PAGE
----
My favorite part of Scott’s legacy, however, is not his legacy at all–not the product he left behind, but the journey he took to get there. The thing about Stuart Scott that I admire above all is the image of a man paving a new path on his own. Fielding criticism. Sticking to his persona. Being proud of his product that he unapologetically produced every day for his entire career.

What I will remember Stuart Scott for is his courage when standing alone.

 

Reluctantly, what we can learn from this year’s Home Run Derby

Despite my many qualms with the event, I was guilted into watching last night’s Home Run Derby and reluctantly agreed for mostly for one reason: Aaron Judge.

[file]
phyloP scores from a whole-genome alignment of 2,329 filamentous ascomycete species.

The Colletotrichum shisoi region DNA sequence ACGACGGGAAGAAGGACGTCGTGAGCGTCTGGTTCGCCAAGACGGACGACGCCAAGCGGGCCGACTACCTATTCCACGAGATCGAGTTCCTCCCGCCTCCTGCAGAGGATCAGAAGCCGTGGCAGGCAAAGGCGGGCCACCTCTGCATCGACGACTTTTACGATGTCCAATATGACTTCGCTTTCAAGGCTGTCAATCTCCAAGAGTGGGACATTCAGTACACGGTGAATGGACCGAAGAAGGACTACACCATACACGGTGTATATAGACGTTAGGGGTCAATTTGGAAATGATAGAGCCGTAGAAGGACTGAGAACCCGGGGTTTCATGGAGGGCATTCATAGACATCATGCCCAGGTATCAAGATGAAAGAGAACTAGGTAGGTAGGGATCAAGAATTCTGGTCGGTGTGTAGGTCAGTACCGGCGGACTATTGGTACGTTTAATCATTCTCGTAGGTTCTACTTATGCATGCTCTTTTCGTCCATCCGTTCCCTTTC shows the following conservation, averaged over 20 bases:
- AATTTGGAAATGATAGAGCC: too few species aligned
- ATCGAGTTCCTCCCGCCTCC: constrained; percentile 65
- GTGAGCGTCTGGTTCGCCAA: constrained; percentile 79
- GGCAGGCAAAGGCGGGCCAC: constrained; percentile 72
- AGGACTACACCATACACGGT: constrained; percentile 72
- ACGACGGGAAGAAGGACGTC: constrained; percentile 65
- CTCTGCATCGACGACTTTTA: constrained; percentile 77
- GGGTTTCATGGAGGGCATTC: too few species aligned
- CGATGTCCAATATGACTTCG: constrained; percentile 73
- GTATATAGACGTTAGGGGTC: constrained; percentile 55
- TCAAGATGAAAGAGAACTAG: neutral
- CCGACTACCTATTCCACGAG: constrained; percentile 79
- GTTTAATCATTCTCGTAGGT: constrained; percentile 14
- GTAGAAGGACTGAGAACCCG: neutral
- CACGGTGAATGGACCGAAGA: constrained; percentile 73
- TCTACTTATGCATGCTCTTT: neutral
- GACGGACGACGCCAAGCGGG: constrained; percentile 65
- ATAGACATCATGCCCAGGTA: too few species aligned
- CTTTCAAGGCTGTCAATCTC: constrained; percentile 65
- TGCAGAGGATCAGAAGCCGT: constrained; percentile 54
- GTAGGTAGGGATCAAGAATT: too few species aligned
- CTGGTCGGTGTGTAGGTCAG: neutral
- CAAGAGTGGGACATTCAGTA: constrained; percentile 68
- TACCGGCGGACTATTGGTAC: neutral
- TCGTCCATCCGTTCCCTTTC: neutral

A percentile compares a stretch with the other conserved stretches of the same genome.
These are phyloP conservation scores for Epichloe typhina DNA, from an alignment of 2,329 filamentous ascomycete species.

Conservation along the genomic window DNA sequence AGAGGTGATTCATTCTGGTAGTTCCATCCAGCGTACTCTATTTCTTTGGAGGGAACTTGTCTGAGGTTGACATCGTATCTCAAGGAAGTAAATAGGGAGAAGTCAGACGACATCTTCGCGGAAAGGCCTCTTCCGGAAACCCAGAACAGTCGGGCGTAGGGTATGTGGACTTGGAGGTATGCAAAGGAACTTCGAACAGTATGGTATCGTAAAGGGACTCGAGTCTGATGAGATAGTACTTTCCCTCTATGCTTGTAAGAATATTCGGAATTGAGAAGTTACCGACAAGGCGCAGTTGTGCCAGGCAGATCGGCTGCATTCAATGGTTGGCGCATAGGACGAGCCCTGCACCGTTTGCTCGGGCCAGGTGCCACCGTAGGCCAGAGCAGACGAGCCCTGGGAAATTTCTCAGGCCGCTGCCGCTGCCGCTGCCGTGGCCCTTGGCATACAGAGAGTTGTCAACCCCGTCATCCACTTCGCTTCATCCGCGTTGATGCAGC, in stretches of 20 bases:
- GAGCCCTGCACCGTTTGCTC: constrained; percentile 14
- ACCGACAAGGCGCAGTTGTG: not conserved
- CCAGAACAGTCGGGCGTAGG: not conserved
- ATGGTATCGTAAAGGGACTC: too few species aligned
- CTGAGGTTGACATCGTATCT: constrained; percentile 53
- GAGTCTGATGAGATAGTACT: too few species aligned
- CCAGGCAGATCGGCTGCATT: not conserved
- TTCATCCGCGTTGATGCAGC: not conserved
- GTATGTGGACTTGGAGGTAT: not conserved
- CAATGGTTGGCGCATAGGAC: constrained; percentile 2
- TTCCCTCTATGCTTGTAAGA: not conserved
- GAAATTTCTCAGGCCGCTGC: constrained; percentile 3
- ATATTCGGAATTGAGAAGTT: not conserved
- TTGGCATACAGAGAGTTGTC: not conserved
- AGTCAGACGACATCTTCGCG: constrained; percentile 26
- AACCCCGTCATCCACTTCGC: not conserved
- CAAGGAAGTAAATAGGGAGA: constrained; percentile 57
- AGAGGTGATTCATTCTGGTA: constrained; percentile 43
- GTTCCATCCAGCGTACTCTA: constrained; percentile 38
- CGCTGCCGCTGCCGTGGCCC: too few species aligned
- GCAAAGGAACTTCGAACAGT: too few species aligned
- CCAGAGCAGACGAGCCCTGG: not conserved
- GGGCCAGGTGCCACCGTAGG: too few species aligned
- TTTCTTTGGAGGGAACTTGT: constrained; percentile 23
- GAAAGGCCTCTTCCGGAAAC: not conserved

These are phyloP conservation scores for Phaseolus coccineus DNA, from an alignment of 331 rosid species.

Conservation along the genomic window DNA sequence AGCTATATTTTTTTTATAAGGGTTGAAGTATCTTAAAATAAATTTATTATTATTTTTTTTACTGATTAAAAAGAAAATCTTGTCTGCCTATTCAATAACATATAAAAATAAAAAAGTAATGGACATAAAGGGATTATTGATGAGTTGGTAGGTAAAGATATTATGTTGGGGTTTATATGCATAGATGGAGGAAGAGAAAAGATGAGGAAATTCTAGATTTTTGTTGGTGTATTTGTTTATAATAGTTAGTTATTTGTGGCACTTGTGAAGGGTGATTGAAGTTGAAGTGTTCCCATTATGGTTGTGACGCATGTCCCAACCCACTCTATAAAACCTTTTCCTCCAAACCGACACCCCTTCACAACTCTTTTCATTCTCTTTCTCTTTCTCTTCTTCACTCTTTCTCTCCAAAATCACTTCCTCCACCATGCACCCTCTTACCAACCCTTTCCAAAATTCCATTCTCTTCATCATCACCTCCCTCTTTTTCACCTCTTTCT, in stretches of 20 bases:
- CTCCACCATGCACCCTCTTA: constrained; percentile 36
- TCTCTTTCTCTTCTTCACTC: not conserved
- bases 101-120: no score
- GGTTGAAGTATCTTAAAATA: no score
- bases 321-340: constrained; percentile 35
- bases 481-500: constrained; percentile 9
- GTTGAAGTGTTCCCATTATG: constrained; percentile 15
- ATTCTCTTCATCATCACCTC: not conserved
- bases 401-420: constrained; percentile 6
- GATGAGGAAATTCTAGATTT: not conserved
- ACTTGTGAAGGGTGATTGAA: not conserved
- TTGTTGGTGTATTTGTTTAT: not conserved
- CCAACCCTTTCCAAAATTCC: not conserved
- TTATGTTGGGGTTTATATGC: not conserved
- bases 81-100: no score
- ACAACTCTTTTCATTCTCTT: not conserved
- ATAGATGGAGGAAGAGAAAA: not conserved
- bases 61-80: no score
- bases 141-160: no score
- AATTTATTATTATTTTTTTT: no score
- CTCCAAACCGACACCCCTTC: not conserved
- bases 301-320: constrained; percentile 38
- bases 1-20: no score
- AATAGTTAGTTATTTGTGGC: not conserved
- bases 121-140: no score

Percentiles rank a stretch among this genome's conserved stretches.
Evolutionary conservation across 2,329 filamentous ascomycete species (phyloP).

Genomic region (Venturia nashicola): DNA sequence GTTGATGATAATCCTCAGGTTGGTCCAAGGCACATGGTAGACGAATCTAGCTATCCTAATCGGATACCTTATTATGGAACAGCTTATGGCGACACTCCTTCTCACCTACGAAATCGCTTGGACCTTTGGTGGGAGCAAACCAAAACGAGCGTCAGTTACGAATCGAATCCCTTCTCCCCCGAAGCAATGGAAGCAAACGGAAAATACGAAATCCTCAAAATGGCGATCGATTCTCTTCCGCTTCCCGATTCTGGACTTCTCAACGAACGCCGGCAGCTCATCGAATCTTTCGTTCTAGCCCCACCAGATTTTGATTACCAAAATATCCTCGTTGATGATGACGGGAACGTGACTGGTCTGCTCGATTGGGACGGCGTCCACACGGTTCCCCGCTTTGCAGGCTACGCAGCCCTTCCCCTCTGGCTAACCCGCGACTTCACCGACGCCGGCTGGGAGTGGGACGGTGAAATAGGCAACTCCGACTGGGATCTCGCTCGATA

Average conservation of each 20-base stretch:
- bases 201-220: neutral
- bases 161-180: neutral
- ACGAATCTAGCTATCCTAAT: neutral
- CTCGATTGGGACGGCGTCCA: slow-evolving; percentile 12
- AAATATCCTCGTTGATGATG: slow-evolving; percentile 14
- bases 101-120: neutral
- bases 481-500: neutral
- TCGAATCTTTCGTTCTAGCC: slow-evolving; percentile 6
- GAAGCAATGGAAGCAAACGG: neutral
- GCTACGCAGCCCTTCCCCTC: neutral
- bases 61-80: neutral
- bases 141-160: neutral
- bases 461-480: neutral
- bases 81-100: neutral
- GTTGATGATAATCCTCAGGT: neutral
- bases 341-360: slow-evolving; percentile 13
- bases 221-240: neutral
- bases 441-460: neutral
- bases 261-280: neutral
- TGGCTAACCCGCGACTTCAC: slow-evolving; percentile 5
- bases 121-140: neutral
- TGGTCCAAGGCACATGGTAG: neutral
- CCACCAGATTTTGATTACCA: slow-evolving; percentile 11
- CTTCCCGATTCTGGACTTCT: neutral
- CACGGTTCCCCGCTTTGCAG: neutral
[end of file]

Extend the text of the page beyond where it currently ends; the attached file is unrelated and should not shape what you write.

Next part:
I have to say, I enjoyed watching him participate, even if I still despise the general idea and fairness of the Derby itself–I’m looking at whoever booked Mr. Worldwide as the pre-Derby talent. And although I was sufficiently entertained by the spectacular display Judge put on,I still hate the Derby. As talented as Sano and Bellinger were, I would have been bored without Aaron Judge.

But this article is not about whether or not Judge changed any of my Derby opinions–this is about what Judge, and the Derby itself, may have just taught the world of baseball.

What did we learn from this year’s Home Run Derby? Just ask Yankees’ reliever Dellin Betances, who reacted to one of Judge’s 500+ foot homers the same way one might expect to react to witnessing a literal nuclear explosion. Rather than cheering for Judge or exhibiting jubilation or pride like most any Judge fan or friend would, Betances’ gut reaction to Judge’s sheer power was one of confusion, awe, and even, perhaps, fear.